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This paper examines a number of solution methods for decision processes with non-Markovian rewards (NMRDPs). They all exploit a temporal logic specification of the reward function to automatically translate the NMRDP into an equivalent Markov decision process (MDP) amenable to well-known MDP solution methods. They differ however in the representation of the target MDP and the class of MDP solution methods to which they are suited. As a result, they adopt different temporal logics and different translations. Unfortunately, no implementation of these methods nor experimental let alone comparative results have ever been reported. This paper is the first step towards filling this gap. We describe an integrated system for solving NMRDPs which implements these methods and several variants under a common interface; we use it to compare the various approaches and identify the problem features favoring one over the other.

* Appears in Proceedings of the Nineteenth Conference on Uncertainty in Artificial Intelligence (UAI2003)
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We present the Infinite Latent Events Model, a nonparametric hierarchical Bayesian distribution over infinite dimensional Dynamic Bayesian Networks with binary state representations and noisy-OR-like transitions. The distribution can be used to learn structure in discrete timeseries data by simultaneously inferring a set of latent events, which events fired at each timestep, and how those events are causally linked. We illustrate the model on a sound factorization task, a network topology identification task, and a video game task.

* Appears in Proceedings of the Twenty-Fifth Conference on Uncertainty in Artificial Intelligence (UAI2009)
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A confidence measure is able to estimate the reliability of an hypothesis provided by a machine translation system. The problem of confidence measure can be seen as a process of testing : we want to decide whether the most probable sequence of words provided by the machine translation system is correct or not. In the following we describe several original word-level confidence measures for machine translation, based on mutual information, n-gram language model and lexical features language model. We evaluate how well they perform individually or together, and show that using a combination of confidence measures based on mutual information yields a classification error rate as low as 25.1% with an F-measure of 0.708.

* International Conference On Agents and Artificial Intelligence - ICAART 09 (2009)
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We propose a framework for the completely unsupervised learning of latent object properties from their interactions: the perception-prediction network (PPN). Consisting of a perception module that extracts representations of latent object properties and a prediction module that uses those extracted properties to simulate system dynamics, the PPN can be trained in an end-to-end fashion purely from samples of object dynamics. The representations of latent object properties learned by PPNs not only are sufficient to accurately simulate the dynamics of systems comprised of previously unseen objects, but also can be translated directly into human-interpretable properties (e.g., mass, coefficient of restitution) in an entirely unsupervised manner. Crucially, PPNs also generalize to novel scenarios: their gradient-based training can be applied to many dynamical systems and their graph-based structure functions over systems comprised of different numbers of objects. Our results demonstrate the efficacy of graph-based neural architectures in object-centric inference and prediction tasks, and our model has the potential to discover relevant object properties in systems that are not yet well understood.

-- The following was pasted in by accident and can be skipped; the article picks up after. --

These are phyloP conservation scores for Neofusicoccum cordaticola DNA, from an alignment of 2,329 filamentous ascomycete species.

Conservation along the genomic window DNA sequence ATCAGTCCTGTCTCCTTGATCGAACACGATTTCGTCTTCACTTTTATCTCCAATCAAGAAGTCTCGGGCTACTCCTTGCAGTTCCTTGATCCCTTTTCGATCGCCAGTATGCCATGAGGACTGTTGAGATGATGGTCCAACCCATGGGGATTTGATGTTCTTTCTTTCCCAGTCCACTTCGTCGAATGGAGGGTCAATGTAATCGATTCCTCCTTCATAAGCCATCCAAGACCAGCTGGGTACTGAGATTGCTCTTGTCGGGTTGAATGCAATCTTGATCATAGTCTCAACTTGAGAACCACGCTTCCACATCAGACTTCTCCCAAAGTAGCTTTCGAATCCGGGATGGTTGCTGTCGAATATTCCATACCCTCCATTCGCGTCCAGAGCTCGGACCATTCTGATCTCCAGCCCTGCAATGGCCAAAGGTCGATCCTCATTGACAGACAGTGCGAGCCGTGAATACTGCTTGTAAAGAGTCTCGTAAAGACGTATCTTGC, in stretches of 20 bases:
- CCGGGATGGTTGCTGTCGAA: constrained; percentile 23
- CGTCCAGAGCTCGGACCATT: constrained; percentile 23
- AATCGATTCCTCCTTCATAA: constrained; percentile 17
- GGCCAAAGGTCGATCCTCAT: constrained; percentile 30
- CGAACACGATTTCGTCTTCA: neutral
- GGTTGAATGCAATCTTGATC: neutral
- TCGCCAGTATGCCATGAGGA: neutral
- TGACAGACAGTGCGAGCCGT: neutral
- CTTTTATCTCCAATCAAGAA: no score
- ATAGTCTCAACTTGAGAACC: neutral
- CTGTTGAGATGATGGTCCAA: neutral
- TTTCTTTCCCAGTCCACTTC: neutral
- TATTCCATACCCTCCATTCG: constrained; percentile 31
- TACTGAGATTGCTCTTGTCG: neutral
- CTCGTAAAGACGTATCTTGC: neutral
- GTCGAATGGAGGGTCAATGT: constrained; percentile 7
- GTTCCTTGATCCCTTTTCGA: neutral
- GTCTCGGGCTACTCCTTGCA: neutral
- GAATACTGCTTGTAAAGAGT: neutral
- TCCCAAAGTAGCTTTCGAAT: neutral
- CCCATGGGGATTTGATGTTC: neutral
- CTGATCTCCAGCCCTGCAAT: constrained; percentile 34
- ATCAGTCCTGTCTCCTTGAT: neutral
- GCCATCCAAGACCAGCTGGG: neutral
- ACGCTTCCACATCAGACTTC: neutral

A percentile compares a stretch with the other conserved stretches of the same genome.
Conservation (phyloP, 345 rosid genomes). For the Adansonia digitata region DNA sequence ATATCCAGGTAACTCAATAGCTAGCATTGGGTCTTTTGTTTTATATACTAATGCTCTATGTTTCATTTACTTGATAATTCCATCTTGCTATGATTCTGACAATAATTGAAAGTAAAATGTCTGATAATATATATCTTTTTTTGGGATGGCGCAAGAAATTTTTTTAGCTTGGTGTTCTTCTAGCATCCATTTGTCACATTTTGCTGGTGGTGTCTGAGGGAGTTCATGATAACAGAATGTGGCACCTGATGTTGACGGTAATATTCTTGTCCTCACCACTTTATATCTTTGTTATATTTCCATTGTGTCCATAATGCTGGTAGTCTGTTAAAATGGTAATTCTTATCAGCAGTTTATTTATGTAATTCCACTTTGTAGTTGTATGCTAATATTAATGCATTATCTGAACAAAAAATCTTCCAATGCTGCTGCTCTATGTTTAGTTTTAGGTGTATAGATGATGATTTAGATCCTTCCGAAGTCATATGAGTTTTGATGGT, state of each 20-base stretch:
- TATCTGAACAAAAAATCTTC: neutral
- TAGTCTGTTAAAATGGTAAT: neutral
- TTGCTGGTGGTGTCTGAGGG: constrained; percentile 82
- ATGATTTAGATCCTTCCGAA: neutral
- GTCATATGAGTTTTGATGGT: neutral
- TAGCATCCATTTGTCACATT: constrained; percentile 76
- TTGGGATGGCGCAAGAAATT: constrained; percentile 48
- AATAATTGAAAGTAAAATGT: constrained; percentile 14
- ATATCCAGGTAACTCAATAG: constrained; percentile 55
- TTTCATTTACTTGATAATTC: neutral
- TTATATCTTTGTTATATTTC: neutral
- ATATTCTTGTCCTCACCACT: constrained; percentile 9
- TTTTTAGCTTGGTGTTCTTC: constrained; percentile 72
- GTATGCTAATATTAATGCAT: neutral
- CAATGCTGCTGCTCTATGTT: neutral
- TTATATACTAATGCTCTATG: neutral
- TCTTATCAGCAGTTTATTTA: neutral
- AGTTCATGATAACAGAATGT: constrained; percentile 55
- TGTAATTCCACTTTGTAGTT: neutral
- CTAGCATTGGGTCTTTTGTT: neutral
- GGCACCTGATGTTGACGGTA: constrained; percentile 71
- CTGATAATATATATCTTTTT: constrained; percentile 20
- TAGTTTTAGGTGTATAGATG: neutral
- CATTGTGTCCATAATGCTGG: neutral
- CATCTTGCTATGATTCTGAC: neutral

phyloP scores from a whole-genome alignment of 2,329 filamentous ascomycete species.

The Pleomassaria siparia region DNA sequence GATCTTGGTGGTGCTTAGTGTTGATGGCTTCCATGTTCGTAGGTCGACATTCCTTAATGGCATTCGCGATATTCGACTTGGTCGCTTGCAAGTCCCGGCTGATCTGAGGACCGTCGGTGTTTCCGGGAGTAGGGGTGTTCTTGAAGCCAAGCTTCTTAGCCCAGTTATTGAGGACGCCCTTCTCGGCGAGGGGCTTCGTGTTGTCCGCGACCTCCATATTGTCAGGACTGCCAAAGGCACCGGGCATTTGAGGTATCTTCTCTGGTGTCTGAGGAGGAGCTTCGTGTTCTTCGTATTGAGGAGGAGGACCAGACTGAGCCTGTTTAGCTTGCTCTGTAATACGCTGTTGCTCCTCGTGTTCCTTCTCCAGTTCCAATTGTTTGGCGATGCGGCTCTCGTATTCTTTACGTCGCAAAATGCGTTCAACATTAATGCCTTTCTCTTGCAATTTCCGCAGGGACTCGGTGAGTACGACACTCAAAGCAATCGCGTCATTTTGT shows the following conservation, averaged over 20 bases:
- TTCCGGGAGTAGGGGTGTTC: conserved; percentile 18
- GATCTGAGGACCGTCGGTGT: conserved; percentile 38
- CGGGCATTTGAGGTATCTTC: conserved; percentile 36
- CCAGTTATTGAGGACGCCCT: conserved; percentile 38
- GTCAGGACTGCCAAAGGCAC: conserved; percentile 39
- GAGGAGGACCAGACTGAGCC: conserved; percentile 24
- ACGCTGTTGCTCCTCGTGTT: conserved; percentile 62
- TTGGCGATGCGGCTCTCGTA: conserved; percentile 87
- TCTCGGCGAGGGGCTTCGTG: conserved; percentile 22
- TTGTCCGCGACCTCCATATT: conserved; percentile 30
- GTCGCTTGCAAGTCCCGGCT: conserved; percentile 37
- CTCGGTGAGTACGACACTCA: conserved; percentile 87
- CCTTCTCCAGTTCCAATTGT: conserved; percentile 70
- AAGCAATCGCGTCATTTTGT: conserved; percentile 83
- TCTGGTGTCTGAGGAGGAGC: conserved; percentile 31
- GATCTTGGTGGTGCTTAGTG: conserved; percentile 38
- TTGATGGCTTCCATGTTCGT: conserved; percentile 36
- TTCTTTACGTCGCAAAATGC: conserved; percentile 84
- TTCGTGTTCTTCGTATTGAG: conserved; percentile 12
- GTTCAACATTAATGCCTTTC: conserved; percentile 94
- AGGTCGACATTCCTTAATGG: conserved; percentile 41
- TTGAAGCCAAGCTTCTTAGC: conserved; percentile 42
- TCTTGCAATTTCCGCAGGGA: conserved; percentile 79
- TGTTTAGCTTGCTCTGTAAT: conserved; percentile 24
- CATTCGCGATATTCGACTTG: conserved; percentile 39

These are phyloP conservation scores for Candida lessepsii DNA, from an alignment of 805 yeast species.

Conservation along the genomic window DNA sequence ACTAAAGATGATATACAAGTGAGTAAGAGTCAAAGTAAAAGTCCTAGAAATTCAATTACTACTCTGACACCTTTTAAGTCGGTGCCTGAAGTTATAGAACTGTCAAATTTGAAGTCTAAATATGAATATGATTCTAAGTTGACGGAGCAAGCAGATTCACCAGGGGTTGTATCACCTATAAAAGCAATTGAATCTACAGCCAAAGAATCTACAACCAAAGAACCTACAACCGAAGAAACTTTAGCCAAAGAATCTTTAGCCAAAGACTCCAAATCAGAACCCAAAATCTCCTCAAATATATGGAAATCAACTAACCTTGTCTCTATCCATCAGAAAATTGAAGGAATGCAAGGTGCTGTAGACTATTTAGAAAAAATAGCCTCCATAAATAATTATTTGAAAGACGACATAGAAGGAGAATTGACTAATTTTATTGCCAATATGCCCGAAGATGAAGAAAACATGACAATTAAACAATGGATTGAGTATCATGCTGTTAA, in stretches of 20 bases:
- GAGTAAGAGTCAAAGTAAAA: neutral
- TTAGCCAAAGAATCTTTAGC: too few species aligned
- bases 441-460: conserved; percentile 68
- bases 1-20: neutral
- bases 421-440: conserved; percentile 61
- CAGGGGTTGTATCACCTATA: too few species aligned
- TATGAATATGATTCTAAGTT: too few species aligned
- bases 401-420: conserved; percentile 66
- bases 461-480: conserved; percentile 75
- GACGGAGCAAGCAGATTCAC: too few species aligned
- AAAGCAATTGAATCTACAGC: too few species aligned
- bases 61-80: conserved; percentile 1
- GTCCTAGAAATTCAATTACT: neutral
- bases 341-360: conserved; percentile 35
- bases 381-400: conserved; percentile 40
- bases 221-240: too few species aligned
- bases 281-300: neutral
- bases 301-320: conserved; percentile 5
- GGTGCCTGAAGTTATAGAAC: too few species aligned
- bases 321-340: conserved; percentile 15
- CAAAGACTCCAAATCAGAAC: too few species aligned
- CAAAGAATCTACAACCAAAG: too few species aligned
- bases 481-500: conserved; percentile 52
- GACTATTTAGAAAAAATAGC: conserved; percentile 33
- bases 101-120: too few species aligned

* UAI 2018 (oral)
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We propose a practical approach based on federated learning to solve out-of-domain issues with continuously running embedded speech-based models such as wake word detectors. We conduct an extensive empirical study of the federated averaging algorithm for the "Hey Snips" wake word based on a crowdsourced dataset that mimics a federation of wake word users. We empirically demonstrate that using an adaptive averaging strategy inspired from Adam in place of standard weighted model averaging highly reduces the number of communication rounds required to reach our target performance. The associated upstream communication costs per user are estimated at 8 MB, which is a reasonable in the context of smart home voice assistants. Additionally, the dataset used for these experiments is being open sourced with the aim of fostering further transparent research in the application of federated learning to speech data.